First, a thorough Medical History is taken which documents an individual's specific complaint and may also include questions concerning past surgeries and illnesses, medication use, general and family health history.  Second, a Physical Examination is performed consisting of orthopedic, neurological, and range of motion testing.  X-rays may also be ordered to help determine the source of pain or dysfunction.  Third, a Diagnosis and Prognosis is provided to the patient to let them know if their complaint(s) can benefit from chiropractic care.  If the complaint will not benefit from chiropractic care, a referral is made to the appropriate health discipline.

 

For all complaints that may benefit from chiropractic care, a proposed treatment plan is communicated to the patient, including type of treatment and duration.  Factors taken into consideration when developing a treatment plan for a particular individual include age, sex, severity and duration of complaint, lifestyle and environmental factors, physical health and fitness, medication use, and any other relevant health conditions.  In addition, factors relating to patient concerns and preferences are also taken into account, because patients always have a choice as to the type of care they wish to receive.


Chiropractors are trained to offer multi-modal physical therapy incorporating the use of different techniques commonly employed in combination with each other to decrease pain, stimulate healing, and restore overall function.  Chiropractic adjustments and mobilizations are just one mode of therapy utilized by chiropractors (but not with every patient), to restore normal motion and functioning in joints.  Soft tissue therapy is used to alleviate muscle spasm, decrease scar tissue, and increase pain free ranges of motion.  Electrotherapy involves the application of relaxing therapeutic electrical current or sound waves to the area of injury, dysfunction, or pain (i.e. TENS, interferential current, ultrasound).  Acupuncture can be used to promote healing, decrease pain, and control inflammation.  Rehabilitative exercise prescription may also be used to improve balance, coordination, strength, flexibility, and posture.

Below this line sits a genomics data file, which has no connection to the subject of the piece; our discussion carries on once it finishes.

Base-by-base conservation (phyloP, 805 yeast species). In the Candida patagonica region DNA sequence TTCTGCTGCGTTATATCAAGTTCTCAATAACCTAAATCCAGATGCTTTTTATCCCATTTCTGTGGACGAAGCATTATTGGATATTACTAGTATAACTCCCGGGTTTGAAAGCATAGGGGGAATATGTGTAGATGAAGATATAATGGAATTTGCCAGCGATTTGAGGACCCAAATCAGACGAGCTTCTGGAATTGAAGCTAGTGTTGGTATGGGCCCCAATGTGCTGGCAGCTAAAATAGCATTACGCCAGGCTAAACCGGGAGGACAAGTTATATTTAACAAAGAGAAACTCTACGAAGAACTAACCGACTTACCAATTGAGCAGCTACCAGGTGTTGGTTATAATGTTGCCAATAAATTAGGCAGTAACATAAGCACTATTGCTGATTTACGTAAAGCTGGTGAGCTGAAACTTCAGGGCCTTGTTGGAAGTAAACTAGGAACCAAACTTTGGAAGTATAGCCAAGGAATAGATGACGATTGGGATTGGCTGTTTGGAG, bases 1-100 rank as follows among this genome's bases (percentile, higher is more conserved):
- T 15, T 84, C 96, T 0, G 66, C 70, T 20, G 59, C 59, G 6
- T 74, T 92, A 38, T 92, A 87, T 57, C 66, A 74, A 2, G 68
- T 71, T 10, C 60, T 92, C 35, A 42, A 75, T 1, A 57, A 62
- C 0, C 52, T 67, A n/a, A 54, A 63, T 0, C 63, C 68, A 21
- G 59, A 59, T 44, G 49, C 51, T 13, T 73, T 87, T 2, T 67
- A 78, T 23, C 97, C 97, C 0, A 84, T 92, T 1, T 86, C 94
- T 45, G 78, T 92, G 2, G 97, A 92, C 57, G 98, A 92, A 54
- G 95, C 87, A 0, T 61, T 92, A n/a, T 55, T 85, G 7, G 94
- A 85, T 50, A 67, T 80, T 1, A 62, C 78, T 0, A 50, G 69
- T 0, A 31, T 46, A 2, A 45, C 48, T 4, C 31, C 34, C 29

Contemporary chiropractic care provides many options for prospective and current patients seeking effective and safe therapy for their musculoskeletal complaints.  Additional chiropractic resources can be found at:  (www.nhwc.ca), (www.chiropractic.on.ca), and (www.ccachiro.org).


This article is a basic summary for educational purposes only.  It is not intended, and should not be considered, as a replacement for consultation, diagnosis or treatment by a duly licensed health practitioner.